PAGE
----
As outlined above, you may still get Medicare even if you have never worked a day in your life. You may even potentially qualify for premium-free Part A, provided that your spouse has paid Medicare taxes for at least 40 quarters and meets all other Medicare eligibility requirements. Those 40 quarters do not need to be consecutive.
Can My Spouse Use My Health Insurance
Some employers will not allow you to cover your spouse on your plan if your spouse can get their own coverage from their employer. Each spouses plan may have a different provider network with different doctors. Make sure you and your family have enough coverage. Get peace of mind by comparing health insurance plans.
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Rules For Medicare Eligibility Based On Spouses Work History
To qualify for Medicare Part A benefits at age 65 based on your spouses work history, you must meet one of the following requirements:
- You have been married to your spouse who qualifies for Social Security benefits for at least 1 year before applying for Social Security benefits.
- You are divorced, but were married to a spouse for at least 10 years who qualifies for Social Security benefits. You must now be single to apply for Medicare benefits.
- You are widowed, but were married for at least 9 months before your spouse died, and they qualified for Social Security benefits. You must now be single.
If you arent sure you meet a certain requirement, you can contact the Social Security Administration by calling 800-772-1213. You can also visit Medicare.gov and use their eligibility calculator.
Can A Married Couple Have Two Health Insurance
You have the option of putting both spouses on one plan, or selecting two different plans. You can pick separate plans even if youre enrolling in the exchange with premium subsidies. To qualify for subsidies, married enrollees must file a joint tax return, but they dont have to be on the same health insurance plan.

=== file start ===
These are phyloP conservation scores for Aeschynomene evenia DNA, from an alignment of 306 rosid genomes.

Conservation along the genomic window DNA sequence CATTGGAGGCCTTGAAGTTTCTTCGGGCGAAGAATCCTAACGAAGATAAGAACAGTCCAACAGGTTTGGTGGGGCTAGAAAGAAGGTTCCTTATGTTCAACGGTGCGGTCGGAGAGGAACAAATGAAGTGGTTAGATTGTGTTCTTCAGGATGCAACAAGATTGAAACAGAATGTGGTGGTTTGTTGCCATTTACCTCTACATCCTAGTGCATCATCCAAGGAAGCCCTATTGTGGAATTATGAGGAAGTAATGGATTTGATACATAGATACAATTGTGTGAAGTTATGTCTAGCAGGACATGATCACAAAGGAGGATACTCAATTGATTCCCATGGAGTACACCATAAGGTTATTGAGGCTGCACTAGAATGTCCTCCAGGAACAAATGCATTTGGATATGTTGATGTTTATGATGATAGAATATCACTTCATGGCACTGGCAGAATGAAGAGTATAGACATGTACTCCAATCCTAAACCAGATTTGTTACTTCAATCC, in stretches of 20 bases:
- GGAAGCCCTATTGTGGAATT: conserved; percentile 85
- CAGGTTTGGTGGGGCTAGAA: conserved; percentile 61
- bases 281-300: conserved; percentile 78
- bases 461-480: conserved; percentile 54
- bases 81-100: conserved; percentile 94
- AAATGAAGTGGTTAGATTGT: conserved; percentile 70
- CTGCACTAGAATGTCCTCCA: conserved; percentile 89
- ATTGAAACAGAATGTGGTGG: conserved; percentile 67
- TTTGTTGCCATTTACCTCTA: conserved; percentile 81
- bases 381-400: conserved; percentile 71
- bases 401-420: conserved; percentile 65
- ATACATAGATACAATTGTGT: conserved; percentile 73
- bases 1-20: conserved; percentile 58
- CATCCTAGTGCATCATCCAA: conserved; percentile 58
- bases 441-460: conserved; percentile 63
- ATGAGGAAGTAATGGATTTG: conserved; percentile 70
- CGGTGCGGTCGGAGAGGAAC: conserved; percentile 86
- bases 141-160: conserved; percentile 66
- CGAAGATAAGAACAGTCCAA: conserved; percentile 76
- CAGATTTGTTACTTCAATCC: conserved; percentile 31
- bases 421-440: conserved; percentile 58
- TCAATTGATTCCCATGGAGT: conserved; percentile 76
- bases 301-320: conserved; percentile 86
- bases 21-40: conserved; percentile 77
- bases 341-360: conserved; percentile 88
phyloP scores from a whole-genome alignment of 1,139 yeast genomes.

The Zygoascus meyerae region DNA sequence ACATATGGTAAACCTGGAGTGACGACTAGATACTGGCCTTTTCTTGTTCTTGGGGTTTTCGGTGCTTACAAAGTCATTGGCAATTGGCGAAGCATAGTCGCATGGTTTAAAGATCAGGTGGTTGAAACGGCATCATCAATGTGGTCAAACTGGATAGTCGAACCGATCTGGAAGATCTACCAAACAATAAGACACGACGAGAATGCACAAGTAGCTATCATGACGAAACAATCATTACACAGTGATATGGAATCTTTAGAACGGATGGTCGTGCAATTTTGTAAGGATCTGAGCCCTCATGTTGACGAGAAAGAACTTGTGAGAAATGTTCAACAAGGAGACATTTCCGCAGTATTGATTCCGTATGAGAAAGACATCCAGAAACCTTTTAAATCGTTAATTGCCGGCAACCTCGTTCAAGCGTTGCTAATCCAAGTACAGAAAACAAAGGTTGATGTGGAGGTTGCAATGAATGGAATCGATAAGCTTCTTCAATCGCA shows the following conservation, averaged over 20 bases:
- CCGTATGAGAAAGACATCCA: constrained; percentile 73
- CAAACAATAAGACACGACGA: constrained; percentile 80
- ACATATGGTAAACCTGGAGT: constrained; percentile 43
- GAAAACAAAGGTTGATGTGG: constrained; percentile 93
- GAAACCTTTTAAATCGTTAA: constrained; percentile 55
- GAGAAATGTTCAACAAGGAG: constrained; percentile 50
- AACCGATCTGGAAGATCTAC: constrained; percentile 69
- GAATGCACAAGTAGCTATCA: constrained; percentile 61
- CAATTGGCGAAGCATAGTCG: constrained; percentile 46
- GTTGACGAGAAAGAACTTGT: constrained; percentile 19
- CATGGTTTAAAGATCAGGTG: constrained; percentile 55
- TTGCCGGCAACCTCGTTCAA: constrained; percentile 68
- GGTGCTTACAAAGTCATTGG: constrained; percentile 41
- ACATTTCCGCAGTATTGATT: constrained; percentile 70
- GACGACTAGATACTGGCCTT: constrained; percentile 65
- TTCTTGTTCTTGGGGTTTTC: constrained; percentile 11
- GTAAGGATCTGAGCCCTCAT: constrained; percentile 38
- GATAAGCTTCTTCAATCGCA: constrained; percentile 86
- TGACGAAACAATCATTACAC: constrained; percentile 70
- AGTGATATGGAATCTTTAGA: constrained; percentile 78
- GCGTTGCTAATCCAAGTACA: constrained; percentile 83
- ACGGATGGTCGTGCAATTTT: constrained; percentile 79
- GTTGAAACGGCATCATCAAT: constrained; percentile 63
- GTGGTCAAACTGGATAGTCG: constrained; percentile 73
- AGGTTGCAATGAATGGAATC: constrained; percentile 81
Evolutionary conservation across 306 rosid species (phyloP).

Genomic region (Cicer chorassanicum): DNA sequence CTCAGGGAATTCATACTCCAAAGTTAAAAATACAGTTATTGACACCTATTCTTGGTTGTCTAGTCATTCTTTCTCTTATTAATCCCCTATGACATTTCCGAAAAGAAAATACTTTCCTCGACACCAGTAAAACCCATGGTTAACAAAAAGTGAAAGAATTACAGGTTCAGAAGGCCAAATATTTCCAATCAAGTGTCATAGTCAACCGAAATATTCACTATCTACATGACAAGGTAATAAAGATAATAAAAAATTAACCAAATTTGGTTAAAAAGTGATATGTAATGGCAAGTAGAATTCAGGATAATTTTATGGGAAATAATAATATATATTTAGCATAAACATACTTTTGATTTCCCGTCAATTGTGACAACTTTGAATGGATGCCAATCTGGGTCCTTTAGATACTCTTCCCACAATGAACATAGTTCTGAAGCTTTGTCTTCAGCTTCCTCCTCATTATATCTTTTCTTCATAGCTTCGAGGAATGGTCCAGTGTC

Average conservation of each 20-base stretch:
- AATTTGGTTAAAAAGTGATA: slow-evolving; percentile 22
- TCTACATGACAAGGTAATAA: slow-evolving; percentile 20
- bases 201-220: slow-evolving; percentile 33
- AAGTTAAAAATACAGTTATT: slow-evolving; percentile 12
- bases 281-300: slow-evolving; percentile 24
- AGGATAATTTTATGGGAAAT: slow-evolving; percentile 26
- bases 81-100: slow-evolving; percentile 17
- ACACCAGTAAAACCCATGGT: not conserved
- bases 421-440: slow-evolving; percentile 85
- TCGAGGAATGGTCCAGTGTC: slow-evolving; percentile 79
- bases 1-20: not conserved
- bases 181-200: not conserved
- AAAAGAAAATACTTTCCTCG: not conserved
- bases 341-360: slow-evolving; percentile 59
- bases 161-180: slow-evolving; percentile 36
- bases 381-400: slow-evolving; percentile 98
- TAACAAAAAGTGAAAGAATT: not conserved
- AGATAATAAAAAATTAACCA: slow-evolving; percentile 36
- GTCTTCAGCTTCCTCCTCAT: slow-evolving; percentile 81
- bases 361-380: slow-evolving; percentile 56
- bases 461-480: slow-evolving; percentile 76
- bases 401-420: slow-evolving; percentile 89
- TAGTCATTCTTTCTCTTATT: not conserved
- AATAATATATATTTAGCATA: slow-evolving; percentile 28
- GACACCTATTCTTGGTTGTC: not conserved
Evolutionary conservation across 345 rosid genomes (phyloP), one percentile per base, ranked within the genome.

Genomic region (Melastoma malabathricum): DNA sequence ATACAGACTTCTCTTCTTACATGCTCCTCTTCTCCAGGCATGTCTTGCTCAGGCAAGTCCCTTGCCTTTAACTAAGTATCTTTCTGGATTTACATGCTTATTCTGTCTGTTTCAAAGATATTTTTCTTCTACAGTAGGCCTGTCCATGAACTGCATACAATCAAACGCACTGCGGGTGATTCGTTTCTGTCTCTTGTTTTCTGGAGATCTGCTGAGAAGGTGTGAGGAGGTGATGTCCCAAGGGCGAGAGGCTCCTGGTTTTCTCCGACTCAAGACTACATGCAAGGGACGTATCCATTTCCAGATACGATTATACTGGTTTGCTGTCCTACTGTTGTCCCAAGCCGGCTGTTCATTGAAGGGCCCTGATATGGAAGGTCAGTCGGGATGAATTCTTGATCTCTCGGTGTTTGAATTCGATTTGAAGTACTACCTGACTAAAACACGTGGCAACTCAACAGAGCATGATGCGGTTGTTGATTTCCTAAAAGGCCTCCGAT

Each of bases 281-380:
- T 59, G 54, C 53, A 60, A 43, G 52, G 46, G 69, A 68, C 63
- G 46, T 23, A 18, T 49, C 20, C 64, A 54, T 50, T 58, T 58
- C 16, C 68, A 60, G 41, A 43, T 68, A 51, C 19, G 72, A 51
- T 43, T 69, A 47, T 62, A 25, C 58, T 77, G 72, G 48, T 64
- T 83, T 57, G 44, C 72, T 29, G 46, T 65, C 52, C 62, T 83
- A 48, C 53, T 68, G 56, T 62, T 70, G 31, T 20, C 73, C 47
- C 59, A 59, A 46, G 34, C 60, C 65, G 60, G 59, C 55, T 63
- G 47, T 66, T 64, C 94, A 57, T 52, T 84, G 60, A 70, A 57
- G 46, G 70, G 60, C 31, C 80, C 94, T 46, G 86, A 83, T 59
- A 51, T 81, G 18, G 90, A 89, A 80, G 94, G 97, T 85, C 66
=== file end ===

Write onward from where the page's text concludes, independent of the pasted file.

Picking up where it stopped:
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Premium Surcharge Is Based On 2019 Tax Return You Can Appeal It If Your Income Has Changed
The government determines whether you have to pay an income-related premium surcharge based on your income tax return from two years ago, since that is the most recent tax return they have on file at the start of the plan year. 2019 tax returns were filed in 2020, so those were the most current returns available when income-related premium adjustments were determined for 2021.
But if a life-change event has subsequently reduced your income, theres an appeals process you can use. In the appeal, you can request that the income-related premium adjustment be changed or eliminated without having to wait for it to reflect on a future tax return.
Is It A Good Idea For Couples To Choose The Same Medicare Insurance Plan
Q: Is it a good idea for couples to choose the same Medicare insurance plan?
A: No, you should normally choose Medicare coverage based on your own health care needs. The exception is if both spouses are offered retiree coverage, and in that case you both may end up in a more generous plan than what is available to most Medicare enrollees.
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Medicare Eligibility For A Non
- A non-working spouse can qualify for Medicare, depending on their age, disability status or whether they have a qualifying health condition. Depending on their spouses work history, they may even qualify for premium-free Medicare Part A. Learn more about Medicare eligibility rules concerning a spouse who has met Medicare work requirements.
Social Security requires you to have worked a minimum number of years to qualify for benefits. Medicare works differently, however.
Medicare can be available to anyone including a non-working spouse who is at least 65 years old and a U.S. citizen or legal resident of at least five years. You may even qualify for Medicare before 65 if you have a qualifying disability or health condition.
If you havent met the minimum work requirements to receive premium-free Medicare Part A , you may still qualify for Part A coverage, though youll have to pay a monthly premium. Depending on your age and your partners age, you may qualify for premium-free Part A if you havent met the minimum work requirements yourself, as long as your spouse satisfies Medicares work requirements.